Anglers from both sides of the Border converged in Enniskillen on Saturday to highlight their fears for the future of endangered fish species if fracking goes ahead.
A cavalcade of 50 boats on trailers was driven through the Co Fermanagh town as fishermen claimed the controversial method of shale gas extraction could threaten popular angling lakes on both sides of the Border – including Lough Melvin, Lough Erne, Lough Allen, Lough McNean and Lough Arrow.
Malcolm Finney, honorary secretary of the Garrison and Lough Melvin Fishing Association, which organised the rally, said a referendum on fracking should be held to coincide with the local elections in Northern Ireland on May 22nd.
"We asked members of all the angling associations to give up the first day of the season to come here. Some of them are in mourning, but we wanted to highlight the importance of this protest," he said.
Iron Age trout
Finney pointed out that sonaghan trout is unique to Lough Melvin, which stretches from Leitrim to Fermanagh. "It's been here since the Iron Age, but would disappear if fracking goes ahead," he said.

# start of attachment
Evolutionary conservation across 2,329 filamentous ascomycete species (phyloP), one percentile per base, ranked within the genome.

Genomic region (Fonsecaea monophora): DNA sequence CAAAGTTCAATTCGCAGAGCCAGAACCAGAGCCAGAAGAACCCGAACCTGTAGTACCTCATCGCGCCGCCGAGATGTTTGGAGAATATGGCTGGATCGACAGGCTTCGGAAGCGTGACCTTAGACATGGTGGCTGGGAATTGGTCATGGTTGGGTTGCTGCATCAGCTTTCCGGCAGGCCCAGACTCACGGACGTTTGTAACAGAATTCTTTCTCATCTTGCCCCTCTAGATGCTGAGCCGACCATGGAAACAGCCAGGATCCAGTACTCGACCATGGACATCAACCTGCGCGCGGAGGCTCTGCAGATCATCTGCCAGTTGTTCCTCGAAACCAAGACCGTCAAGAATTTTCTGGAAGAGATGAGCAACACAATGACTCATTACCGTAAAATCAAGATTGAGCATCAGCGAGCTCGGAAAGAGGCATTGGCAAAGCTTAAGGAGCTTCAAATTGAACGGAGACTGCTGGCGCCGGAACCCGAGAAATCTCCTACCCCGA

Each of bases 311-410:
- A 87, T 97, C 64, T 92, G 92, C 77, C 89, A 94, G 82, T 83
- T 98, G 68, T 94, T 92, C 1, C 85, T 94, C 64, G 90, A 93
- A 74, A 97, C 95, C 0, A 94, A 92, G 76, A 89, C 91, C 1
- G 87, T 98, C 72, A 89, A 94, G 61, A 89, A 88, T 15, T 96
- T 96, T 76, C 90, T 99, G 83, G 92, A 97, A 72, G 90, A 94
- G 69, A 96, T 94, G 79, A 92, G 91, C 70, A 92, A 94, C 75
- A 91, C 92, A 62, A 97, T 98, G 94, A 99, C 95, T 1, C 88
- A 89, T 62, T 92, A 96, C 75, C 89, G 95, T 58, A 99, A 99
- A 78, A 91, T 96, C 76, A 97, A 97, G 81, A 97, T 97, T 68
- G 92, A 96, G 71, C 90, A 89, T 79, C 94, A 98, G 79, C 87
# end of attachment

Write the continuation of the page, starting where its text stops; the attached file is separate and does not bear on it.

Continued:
“We have other rare species including Arctic Char which is dying out all over Ireland. We put 200,000 salmon fry into our system over the past six years and we want to protect all that.”
Lough Melvin has been designated as an area of Special Scientific Interest and also as a Special Area of Conservation .
“We have the highest degree of protection from the EU, but it would only take one accident to destroy the lake if they start to drill,” said Mr Finney.
Shane Gallagher runs the Drowes fishery on the Leitrim/Donegal border, which has a reputation for regularly yielding the first salmon of the year. He was among the 150 or so protesters.
"We get clients from Germany, Spain, France, the US, even Japan, who come here because we have a reputation for near pristine waters," he said.
“Fracking poses a serious threat to that reputation because no drilling company can operate without using chemicals. If we lose our green image it will be bad for tourism and for agriculture, while the visual impact on our countryside cannot be ignored.”